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Why publishers are turning to the atomisation of content

Atomisation of content takes stories and breaks them down into simpler formats and chunks, like a single image or tweet, which is easier to share and digest on mobile. It’s a trend in digital content, the unbundling of larger multimedia packages into bite-sized bits including single images, bits of text, videos, headlines and infographics, and it’s growing.

“The atomisation of content is gaining in popularity in media companies, with the objectives of virality and engagement in mind. Atomising creates smaller nuggets of information that can be shared, discussed and remixed with other content,” according to the Global Digital Media Trendbook 2015 executive summary by the WMNA.

Media companies atomise content to fit different audiences wants and needs on different platforms. Take for example, the content published by Hearst’s Cosmopolitan and Redbook magazine.

“Every time we create a story we consider the best ways to distribute it to our audience and each platform demands something different,” said Amy Odell, editor of and director of editorial strategy for

“For every piece of content we create, we have to ask ourselves: “What does this look like on the website? What does this look like on mobile? What does this look like on Snapchat Discover?” And of course there’s Facebook, Instagram, YouTube, and the list goes on.”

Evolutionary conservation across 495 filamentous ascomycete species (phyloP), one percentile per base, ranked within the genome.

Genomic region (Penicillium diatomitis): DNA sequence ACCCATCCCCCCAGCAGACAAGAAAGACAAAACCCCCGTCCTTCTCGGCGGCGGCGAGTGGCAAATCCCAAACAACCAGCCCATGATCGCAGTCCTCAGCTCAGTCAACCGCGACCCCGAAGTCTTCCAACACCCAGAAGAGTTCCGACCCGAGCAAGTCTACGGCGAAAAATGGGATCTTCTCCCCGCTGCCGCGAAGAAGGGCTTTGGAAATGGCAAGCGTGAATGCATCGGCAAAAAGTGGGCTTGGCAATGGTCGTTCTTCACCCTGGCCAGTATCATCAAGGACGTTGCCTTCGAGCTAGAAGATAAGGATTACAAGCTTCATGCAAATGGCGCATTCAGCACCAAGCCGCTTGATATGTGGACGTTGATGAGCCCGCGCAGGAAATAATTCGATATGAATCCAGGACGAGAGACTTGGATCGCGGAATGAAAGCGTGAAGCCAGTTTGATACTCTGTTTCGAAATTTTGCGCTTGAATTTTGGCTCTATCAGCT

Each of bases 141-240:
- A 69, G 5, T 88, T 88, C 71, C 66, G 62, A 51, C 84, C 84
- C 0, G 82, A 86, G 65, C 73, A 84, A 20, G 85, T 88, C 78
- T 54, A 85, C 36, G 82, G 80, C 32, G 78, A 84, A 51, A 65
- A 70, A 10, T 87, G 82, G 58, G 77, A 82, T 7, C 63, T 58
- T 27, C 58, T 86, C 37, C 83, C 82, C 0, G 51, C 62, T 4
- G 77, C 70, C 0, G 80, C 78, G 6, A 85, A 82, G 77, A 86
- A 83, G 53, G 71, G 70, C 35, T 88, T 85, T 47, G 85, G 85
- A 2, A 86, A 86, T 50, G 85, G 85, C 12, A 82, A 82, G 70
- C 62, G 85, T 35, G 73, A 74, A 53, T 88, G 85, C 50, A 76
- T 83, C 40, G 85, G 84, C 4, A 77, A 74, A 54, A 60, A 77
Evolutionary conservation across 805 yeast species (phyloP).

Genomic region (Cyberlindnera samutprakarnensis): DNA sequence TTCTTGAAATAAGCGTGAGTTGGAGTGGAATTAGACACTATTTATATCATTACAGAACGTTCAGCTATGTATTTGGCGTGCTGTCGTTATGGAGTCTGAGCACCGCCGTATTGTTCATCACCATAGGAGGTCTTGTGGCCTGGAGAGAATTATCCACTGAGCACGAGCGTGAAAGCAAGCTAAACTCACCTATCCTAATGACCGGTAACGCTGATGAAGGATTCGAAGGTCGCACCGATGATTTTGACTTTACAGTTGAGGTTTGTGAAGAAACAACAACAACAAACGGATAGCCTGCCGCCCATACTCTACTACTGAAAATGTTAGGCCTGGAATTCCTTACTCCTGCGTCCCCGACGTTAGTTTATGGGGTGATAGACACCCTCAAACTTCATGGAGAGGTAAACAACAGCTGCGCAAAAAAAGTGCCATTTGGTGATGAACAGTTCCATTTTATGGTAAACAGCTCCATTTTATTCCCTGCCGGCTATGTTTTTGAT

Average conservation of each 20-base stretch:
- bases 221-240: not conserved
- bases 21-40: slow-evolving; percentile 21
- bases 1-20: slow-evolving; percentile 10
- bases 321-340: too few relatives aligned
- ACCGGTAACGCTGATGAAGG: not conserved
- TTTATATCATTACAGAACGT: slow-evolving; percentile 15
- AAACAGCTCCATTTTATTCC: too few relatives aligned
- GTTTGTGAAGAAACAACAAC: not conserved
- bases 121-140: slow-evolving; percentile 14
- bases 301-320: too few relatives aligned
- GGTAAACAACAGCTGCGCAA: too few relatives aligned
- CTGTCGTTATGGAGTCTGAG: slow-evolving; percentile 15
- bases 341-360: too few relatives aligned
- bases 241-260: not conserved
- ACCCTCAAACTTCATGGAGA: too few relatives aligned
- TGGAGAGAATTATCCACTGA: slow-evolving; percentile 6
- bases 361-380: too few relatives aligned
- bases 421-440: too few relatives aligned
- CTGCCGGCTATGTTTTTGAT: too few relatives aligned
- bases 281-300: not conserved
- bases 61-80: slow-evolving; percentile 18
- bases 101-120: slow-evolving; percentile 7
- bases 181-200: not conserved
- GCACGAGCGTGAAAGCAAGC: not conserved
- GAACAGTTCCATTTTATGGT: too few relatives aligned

For example, if they’re shooting video for their food channel, Cosmo Bites, they’ll make sure the video has a square crop and is viewable without sound for Facebook.

Above: Amy Odell

“We’ll run the square crop in Instagram as a video as well. We’ll make it a vertical crop for Snapchat Discover,” Odell explained. “We’ll run the recipe on the site and include a graphic designed to be pinned that teases the recipe, and we will link back to the site wherever we’re pushing out the video.”

Readers just want great content, Odell says, adding that the Cosmopolitan and Redbook editorial teams publish hundreds of posts each day on their respective websites, as well as social platforms Facebook, Instagram, Snapchat, Discover, Pinterest, Twitter and YouTube.

“I think they’re just looking for great content that engages them on the platform they like to spend time on,” she said. “Our goal is to always create the best content we can for all of our channels (and those channels only seem to be increasingly diversifying) and adapting when those platforms introduce new features.”

Odell adds that not every piece of content goes on every platform. Instead, certain subjects are better suited certain platforms like Instagram or Facebook. “Both Cosmo and Redbook embrace a mobile-forward strategy as most of our readers like to consume social media on their phones and a large portion of our audience engages with us via social media,” she said. “We have to make sure that everything we do looks stunning on a cell phone in addition to desktop.”

Hearst is one of many media companies around the world who’ve done a good job on atomisation, according to CDS CEO and Chairman Malcolm Netburn (while acknowledging Hearst is CDS Global’s parent company).